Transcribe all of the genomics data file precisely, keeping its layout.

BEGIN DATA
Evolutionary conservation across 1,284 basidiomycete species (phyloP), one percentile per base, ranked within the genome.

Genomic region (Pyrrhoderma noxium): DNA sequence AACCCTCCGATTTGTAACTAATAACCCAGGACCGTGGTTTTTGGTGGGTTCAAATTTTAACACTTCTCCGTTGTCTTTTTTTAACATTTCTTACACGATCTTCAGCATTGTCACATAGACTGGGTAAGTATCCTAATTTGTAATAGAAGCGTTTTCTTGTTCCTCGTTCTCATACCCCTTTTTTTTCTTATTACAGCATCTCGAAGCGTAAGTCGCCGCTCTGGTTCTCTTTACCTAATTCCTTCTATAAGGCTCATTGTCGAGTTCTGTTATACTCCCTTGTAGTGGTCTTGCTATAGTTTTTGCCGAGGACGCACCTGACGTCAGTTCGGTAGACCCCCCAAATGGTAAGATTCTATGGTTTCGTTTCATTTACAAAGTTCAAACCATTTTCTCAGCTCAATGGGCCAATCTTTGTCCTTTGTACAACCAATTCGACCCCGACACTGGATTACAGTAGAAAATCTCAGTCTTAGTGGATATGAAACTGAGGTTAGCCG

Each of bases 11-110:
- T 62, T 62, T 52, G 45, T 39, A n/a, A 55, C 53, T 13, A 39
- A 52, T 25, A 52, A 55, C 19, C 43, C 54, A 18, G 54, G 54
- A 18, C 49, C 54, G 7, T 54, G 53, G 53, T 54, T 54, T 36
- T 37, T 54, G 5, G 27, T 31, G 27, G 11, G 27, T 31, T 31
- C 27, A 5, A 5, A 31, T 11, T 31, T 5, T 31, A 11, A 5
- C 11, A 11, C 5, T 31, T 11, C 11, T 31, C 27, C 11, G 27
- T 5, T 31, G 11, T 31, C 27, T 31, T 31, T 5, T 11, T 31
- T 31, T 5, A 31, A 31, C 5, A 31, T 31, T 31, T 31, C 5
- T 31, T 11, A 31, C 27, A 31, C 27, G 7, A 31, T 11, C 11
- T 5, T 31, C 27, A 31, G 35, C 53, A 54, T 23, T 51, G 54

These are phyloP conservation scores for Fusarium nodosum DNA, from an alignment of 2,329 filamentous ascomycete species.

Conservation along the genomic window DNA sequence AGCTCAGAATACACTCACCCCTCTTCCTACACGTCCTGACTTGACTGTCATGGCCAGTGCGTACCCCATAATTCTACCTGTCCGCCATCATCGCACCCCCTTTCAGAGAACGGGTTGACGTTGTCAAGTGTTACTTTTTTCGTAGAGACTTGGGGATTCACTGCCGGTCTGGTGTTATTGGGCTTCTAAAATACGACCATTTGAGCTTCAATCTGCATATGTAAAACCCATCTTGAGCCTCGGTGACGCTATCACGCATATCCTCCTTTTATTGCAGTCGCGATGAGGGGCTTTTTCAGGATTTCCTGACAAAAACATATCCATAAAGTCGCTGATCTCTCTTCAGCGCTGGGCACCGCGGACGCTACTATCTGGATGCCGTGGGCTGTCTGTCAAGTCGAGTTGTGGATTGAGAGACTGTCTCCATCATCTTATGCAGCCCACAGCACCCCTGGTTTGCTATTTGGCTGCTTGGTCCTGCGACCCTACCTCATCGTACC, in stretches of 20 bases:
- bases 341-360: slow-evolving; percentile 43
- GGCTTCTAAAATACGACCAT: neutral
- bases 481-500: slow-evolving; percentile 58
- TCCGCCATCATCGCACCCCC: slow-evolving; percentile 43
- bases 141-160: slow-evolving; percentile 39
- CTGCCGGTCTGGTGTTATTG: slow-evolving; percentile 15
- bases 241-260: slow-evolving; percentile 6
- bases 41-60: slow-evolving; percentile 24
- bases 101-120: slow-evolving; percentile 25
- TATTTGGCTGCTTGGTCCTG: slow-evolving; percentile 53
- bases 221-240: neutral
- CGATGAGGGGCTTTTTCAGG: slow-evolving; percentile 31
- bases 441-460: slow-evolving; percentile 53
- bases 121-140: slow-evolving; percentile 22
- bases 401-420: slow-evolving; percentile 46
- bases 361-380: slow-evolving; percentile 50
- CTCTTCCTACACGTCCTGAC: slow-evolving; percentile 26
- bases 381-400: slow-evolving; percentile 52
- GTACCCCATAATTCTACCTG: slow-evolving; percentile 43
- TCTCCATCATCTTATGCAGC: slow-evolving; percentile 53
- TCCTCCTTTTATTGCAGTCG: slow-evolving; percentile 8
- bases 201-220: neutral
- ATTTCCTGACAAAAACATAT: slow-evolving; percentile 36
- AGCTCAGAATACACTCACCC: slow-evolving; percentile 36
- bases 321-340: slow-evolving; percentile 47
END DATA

Evolutionary conservation across 1,284 basidiomycete species (phyloP), one percentile per base, ranked within the genome.

Genomic region (Pyrrhoderma noxium): DNA sequence AACCCTCCGATTTGTAACTAATAACCCAGGACCGTGGTTTTTGGTGGGTTCAAATTTTAACACTTCTCCGTTGTCTTTTTTTAACATTTCTTACACGATCTTCAGCATTGTCACATAGACTGGGTAAGTATCCTAATTTGTAATAGAAGCGTTTTCTTGTTCCTCGTTCTCATACCCCTTTTTTTTCTTATTACAGCATCTCGAAGCGTAAGTCGCCGCTCTGGTTCTCTTTACCTAATTCCTTCTATAAGGCTCATTGTCGAGTTCTGTTATACTCCCTTGTAGTGGTCTTGCTATAGTTTTTGCCGAGGACGCACCTGACGTCAGTTCGGTAGACCCCCCAAATGGTAAGATTCTATGGTTTCGTTTCATTTACAAAGTTCAAACCATTTTCTCAGCTCAATGGGCCAATCTTTGTCCTTTGTACAACCAATTCGACCCCGACACTGGATTACAGTAGAAAATCTCAGTCTTAGTGGATATGAAACTGAGGTTAGCCG

Each of bases 11-110:
- T 62, T 62, T 52, G 45, T 39, A n/a, A 55, C 53, T 13, A 39
- A 52, T 25, A 52, A 55, C 19, C 43, C 54, A 18, G 54, G 54
- A 18, C 49, C 54, G 7, T 54, G 53, G 53, T 54, T 54, T 36
- T 37, T 54, G 5, G 27, T 31, G 27, G 11, G 27, T 31, T 31
- C 27, A 5, A 5, A 31, T 11, T 31, T 5, T 31, A 11, A 5
- C 11, A 11, C 5, T 31, T 11, C 11, T 31, C 27, C 11, G 27
- T 5, T 31, G 11, T 31, C 27, T 31, T 31, T 5, T 11, T 31
- T 31, T 5, A 31, A 31, C 5, A 31, T 31, T 31, T 31, C 5
- T 31, T 11, A 31, C 27, A 31, C 27, G 7, A 31, T 11, C 11
- T 5, T 31, C 27, A 31, G 35, C 53, A 54, T 23, T 51, G 54

These are phyloP conservation scores for Fusarium nodosum DNA, from an alignment of 2,329 filamentous ascomycete species.

Conservation along the genomic window DNA sequence AGCTCAGAATACACTCACCCCTCTTCCTACACGTCCTGACTTGACTGTCATGGCCAGTGCGTACCCCATAATTCTACCTGTCCGCCATCATCGCACCCCCTTTCAGAGAACGGGTTGACGTTGTCAAGTGTTACTTTTTTCGTAGAGACTTGGGGATTCACTGCCGGTCTGGTGTTATTGGGCTTCTAAAATACGACCATTTGAGCTTCAATCTGCATATGTAAAACCCATCTTGAGCCTCGGTGACGCTATCACGCATATCCTCCTTTTATTGCAGTCGCGATGAGGGGCTTTTTCAGGATTTCCTGACAAAAACATATCCATAAAGTCGCTGATCTCTCTTCAGCGCTGGGCACCGCGGACGCTACTATCTGGATGCCGTGGGCTGTCTGTCAAGTCGAGTTGTGGATTGAGAGACTGTCTCCATCATCTTATGCAGCCCACAGCACCCCTGGTTTGCTATTTGGCTGCTTGGTCCTGCGACCCTACCTCATCGTACC, in stretches of 20 bases:
- bases 341-360: slow-evolving; percentile 43
- GGCTTCTAAAATACGACCAT: neutral
- bases 481-500: slow-evolving; percentile 58
- TCCGCCATCATCGCACCCCC: slow-evolving; percentile 43
- bases 141-160: slow-evolving; percentile 39
- CTGCCGGTCTGGTGTTATTG: slow-evolving; percentile 15
- bases 241-260: slow-evolving; percentile 6
- bases 41-60: slow-evolving; percentile 24
- bases 101-120: slow-evolving; percentile 25
- TATTTGGCTGCTTGGTCCTG: slow-evolving; percentile 53
- bases 221-240: neutral
- CGATGAGGGGCTTTTTCAGG: slow-evolving; percentile 31
- bases 441-460: slow-evolving; percentile 53
- bases 121-140: slow-evolving; percentile 22
- bases 401-420: slow-evolving; percentile 46
- bases 361-380: slow-evolving; percentile 50
- CTCTTCCTACACGTCCTGAC: slow-evolving; percentile 26
- bases 381-400: slow-evolving; percentile 52
- GTACCCCATAATTCTACCTG: slow-evolving; percentile 43
- TCTCCATCATCTTATGCAGC: slow-evolving; percentile 53
- TCCTCCTTTTATTGCAGTCG: slow-evolving; percentile 8
- bases 201-220: neutral
- ATTTCCTGACAAAAACATAT: slow-evolving; percentile 36
- AGCTCAGAATACACTCACCC: slow-evolving; percentile 36
- bases 321-340: slow-evolving; percentile 47